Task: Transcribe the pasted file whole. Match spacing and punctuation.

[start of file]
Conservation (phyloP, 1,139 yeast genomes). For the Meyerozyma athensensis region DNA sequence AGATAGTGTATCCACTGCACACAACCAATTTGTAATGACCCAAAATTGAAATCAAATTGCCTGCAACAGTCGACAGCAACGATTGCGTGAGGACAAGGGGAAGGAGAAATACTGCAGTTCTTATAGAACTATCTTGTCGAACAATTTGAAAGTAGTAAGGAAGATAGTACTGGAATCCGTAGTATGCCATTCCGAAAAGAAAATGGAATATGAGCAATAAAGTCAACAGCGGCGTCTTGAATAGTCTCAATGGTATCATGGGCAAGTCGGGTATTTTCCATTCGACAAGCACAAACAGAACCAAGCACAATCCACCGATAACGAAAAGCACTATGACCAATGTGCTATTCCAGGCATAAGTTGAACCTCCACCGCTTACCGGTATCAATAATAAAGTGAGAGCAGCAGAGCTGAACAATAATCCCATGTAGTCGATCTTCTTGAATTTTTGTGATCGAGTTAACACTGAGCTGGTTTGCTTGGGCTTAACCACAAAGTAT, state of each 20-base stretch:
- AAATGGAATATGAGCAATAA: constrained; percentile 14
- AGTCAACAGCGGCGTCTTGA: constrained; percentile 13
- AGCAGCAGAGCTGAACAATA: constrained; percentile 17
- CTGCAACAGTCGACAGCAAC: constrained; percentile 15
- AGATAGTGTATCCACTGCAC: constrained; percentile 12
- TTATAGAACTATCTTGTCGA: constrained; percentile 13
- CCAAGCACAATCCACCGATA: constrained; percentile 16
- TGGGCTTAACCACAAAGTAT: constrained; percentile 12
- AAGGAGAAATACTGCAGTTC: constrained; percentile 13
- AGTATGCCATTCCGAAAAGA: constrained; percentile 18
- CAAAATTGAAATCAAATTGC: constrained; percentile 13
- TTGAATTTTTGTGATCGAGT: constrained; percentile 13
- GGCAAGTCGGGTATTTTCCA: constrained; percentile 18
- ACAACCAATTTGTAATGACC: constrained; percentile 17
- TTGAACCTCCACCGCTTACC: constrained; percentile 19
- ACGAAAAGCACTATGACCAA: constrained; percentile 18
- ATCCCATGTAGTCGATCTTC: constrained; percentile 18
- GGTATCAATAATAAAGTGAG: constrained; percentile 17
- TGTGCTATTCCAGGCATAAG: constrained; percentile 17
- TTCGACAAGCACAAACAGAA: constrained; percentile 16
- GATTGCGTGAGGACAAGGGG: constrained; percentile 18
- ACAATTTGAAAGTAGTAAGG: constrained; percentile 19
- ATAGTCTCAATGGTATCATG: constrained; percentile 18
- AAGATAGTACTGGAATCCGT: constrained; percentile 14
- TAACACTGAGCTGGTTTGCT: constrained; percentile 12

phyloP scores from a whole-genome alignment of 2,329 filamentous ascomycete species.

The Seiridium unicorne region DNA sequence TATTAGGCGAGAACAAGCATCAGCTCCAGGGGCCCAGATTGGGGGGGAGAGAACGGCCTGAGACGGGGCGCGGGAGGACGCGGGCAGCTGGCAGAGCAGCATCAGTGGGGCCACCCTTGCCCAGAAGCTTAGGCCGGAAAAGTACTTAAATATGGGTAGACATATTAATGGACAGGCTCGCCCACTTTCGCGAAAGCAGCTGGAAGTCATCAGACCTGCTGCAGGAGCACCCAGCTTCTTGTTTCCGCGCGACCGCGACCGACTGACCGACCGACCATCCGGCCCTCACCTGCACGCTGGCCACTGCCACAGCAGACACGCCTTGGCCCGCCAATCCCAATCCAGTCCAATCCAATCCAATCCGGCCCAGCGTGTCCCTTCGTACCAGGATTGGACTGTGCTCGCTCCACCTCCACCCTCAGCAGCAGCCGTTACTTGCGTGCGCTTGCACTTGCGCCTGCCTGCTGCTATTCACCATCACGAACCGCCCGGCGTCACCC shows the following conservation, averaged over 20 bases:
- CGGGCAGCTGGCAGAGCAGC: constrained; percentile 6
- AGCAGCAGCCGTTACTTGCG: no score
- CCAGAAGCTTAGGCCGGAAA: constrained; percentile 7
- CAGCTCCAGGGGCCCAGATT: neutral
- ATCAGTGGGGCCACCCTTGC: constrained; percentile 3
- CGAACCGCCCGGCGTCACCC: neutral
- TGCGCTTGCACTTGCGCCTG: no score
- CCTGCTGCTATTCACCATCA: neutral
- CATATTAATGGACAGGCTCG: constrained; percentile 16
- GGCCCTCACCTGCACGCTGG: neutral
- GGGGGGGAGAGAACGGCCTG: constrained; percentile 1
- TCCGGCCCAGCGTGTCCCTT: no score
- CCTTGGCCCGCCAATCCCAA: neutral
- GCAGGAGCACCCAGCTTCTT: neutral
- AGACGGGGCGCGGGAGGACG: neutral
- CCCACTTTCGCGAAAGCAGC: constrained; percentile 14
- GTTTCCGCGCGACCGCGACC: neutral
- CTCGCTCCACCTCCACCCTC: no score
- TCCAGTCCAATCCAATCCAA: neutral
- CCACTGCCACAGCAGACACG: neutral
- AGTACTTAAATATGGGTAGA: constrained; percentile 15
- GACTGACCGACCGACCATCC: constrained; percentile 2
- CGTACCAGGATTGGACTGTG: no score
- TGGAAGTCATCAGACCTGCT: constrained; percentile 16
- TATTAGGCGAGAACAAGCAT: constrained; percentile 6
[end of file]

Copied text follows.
Conservation (phyloP, 1,139 yeast genomes). For the Meyerozyma athensensis region DNA sequence AGATAGTGTATCCACTGCACACAACCAATTTGTAATGACCCAAAATTGAAATCAAATTGCCTGCAACAGTCGACAGCAACGATTGCGTGAGGACAAGGGGAAGGAGAAATACTGCAGTTCTTATAGAACTATCTTGTCGAACAATTTGAAAGTAGTAAGGAAGATAGTACTGGAATCCGTAGTATGCCATTCCGAAAAGAAAATGGAATATGAGCAATAAAGTCAACAGCGGCGTCTTGAATAGTCTCAATGGTATCATGGGCAAGTCGGGTATTTTCCATTCGACAAGCACAAACAGAACCAAGCACAATCCACCGATAACGAAAAGCACTATGACCAATGTGCTATTCCAGGCATAAGTTGAACCTCCACCGCTTACCGGTATCAATAATAAAGTGAGAGCAGCAGAGCTGAACAATAATCCCATGTAGTCGATCTTCTTGAATTTTTGTGATCGAGTTAACACTGAGCTGGTTTGCTTGGGCTTAACCACAAAGTAT, state of each 20-base stretch:
- AAATGGAATATGAGCAATAA: constrained; percentile 14
- AGTCAACAGCGGCGTCTTGA: constrained; percentile 13
- AGCAGCAGAGCTGAACAATA: constrained; percentile 17
- CTGCAACAGTCGACAGCAAC: constrained; percentile 15
- AGATAGTGTATCCACTGCAC: constrained; percentile 12
- TTATAGAACTATCTTGTCGA: constrained; percentile 13
- CCAAGCACAATCCACCGATA: constrained; percentile 16
- TGGGCTTAACCACAAAGTAT: constrained; percentile 12
- AAGGAGAAATACTGCAGTTC: constrained; percentile 13
- AGTATGCCATTCCGAAAAGA: constrained; percentile 18
- CAAAATTGAAATCAAATTGC: constrained; percentile 13
- TTGAATTTTTGTGATCGAGT: constrained; percentile 13
- GGCAAGTCGGGTATTTTCCA: constrained; percentile 18
- ACAACCAATTTGTAATGACC: constrained; percentile 17
- TTGAACCTCCACCGCTTACC: constrained; percentile 19
- ACGAAAAGCACTATGACCAA: constrained; percentile 18
- ATCCCATGTAGTCGATCTTC: constrained; percentile 18
- GGTATCAATAATAAAGTGAG: constrained; percentile 17
- TGTGCTATTCCAGGCATAAG: constrained; percentile 17
- TTCGACAAGCACAAACAGAA: constrained; percentile 16
- GATTGCGTGAGGACAAGGGG: constrained; percentile 18
- ACAATTTGAAAGTAGTAAGG: constrained; percentile 19
- ATAGTCTCAATGGTATCATG: constrained; percentile 18
- AAGATAGTACTGGAATCCGT: constrained; percentile 14
- TAACACTGAGCTGGTTTGCT: constrained; percentile 12

phyloP scores from a whole-genome alignment of 2,329 filamentous ascomycete species.

The Seiridium unicorne region DNA sequence TATTAGGCGAGAACAAGCATCAGCTCCAGGGGCCCAGATTGGGGGGGAGAGAACGGCCTGAGACGGGGCGCGGGAGGACGCGGGCAGCTGGCAGAGCAGCATCAGTGGGGCCACCCTTGCCCAGAAGCTTAGGCCGGAAAAGTACTTAAATATGGGTAGACATATTAATGGACAGGCTCGCCCACTTTCGCGAAAGCAGCTGGAAGTCATCAGACCTGCTGCAGGAGCACCCAGCTTCTTGTTTCCGCGCGACCGCGACCGACTGACCGACCGACCATCCGGCCCTCACCTGCACGCTGGCCACTGCCACAGCAGACACGCCTTGGCCCGCCAATCCCAATCCAGTCCAATCCAATCCAATCCGGCCCAGCGTGTCCCTTCGTACCAGGATTGGACTGTGCTCGCTCCACCTCCACCCTCAGCAGCAGCCGTTACTTGCGTGCGCTTGCACTTGCGCCTGCCTGCTGCTATTCACCATCACGAACCGCCCGGCGTCACCC shows the following conservation, averaged over 20 bases:
- CGGGCAGCTGGCAGAGCAGC: constrained; percentile 6
- AGCAGCAGCCGTTACTTGCG: no score
- CCAGAAGCTTAGGCCGGAAA: constrained; percentile 7
- CAGCTCCAGGGGCCCAGATT: neutral
- ATCAGTGGGGCCACCCTTGC: constrained; percentile 3
- CGAACCGCCCGGCGTCACCC: neutral
- TGCGCTTGCACTTGCGCCTG: no score
- CCTGCTGCTATTCACCATCA: neutral
- CATATTAATGGACAGGCTCG: constrained; percentile 16
- GGCCCTCACCTGCACGCTGG: neutral
- GGGGGGGAGAGAACGGCCTG: constrained; percentile 1
- TCCGGCCCAGCGTGTCCCTT: no score
- CCTTGGCCCGCCAATCCCAA: neutral
- GCAGGAGCACCCAGCTTCTT: neutral
- AGACGGGGCGCGGGAGGACG: neutral
- CCCACTTTCGCGAAAGCAGC: constrained; percentile 14
- GTTTCCGCGCGACCGCGACC: neutral
- CTCGCTCCACCTCCACCCTC: no score
- TCCAGTCCAATCCAATCCAA: neutral
- CCACTGCCACAGCAGACACG: neutral
- AGTACTTAAATATGGGTAGA: constrained; percentile 15
- GACTGACCGACCGACCATCC: constrained; percentile 2
- CGTACCAGGATTGGACTGTG: no score
- TGGAAGTCATCAGACCTGCT: constrained; percentile 16
- TATTAGGCGAGAACAAGCAT: constrained; percentile 6